A few weeks ago I met an old friend again, whom I had not seen for a long time. She told me that she was totally dissatisfied with her job and that she was leaving her current company. She was angry because she repeatedly failed to convince the management to execute her ideas. In addition, she complained that colleagues had stolen the best ideas from her and succeeded at her expense. She felt hurt and not perceived as a feeling human being because no one understands her “ideas” and no one recognizes her “abilities”.
THE OTHERS ARE TO BLAME
The report dragged and dragged and slowly her attitude got on my nerves. What struck me most when I was listening were two things:
- For her, all others were to blame, but she herself was the victim.
- She was very hurt and longed for consolation.
As a coach, I have learned how important it can be to acknowledge a person’s perceived suffering (regardless of whether I find it appropriate or not) and to offer comfort. So I appreciated her situation and showed understanding. Interestingly, it didn’t lead anywhere.
So I changed the strategy and confronted her with my impression that in her report everybody was to blame except her. I asked her where her share of her failure was? Why she was not able to gain the trust of the management and why her colleagues were able to get more attention with “her” ideas. This confrontation upset her a little bit and also caused her to think briefly. But in general, the attempt failed just like the first one.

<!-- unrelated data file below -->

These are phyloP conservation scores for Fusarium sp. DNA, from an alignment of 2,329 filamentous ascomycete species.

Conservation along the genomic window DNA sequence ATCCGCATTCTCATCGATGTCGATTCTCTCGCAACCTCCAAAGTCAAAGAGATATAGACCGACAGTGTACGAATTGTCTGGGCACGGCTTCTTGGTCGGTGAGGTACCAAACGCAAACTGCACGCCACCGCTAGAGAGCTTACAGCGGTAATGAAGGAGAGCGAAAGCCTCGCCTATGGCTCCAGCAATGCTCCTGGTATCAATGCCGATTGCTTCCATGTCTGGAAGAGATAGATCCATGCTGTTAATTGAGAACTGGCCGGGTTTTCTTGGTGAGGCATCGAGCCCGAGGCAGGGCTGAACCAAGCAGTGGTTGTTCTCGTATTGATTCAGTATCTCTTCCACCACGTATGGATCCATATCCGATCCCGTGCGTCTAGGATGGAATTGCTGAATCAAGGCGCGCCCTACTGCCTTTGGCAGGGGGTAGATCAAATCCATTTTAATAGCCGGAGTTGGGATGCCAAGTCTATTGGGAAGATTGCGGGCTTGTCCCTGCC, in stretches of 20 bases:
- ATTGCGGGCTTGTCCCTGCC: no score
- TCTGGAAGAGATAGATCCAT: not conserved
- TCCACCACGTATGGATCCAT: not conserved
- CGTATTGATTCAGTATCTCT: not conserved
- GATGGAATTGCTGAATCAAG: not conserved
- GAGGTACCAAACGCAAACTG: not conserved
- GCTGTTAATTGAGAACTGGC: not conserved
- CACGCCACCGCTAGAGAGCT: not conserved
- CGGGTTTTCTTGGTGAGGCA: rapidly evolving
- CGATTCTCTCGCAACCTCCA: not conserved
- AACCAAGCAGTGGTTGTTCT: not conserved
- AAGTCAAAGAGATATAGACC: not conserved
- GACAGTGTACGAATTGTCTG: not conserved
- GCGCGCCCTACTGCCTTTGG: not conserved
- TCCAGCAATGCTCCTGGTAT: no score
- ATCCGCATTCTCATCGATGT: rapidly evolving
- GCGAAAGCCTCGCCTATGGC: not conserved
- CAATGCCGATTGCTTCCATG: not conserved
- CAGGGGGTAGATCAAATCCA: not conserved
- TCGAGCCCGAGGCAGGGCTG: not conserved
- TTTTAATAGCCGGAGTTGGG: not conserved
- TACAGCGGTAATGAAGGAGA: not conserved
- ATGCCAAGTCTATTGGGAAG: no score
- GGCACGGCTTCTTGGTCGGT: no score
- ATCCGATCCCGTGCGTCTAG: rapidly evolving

SELF-RESPONSIBILITY OR AN ISSUE OF LEADERSHIP?
I listened to her a little bit more out of courtesy but thought about why she was so stuck in her self-created victim-situation. This disregard for responsibility for one’s own situation was bizarre for me. I wonder how good leaders can be able to perceive the people who have already quit inwardly and prepare for them either a way out of the “sacrificial posture” or out of the company.
What do you think? Let me know!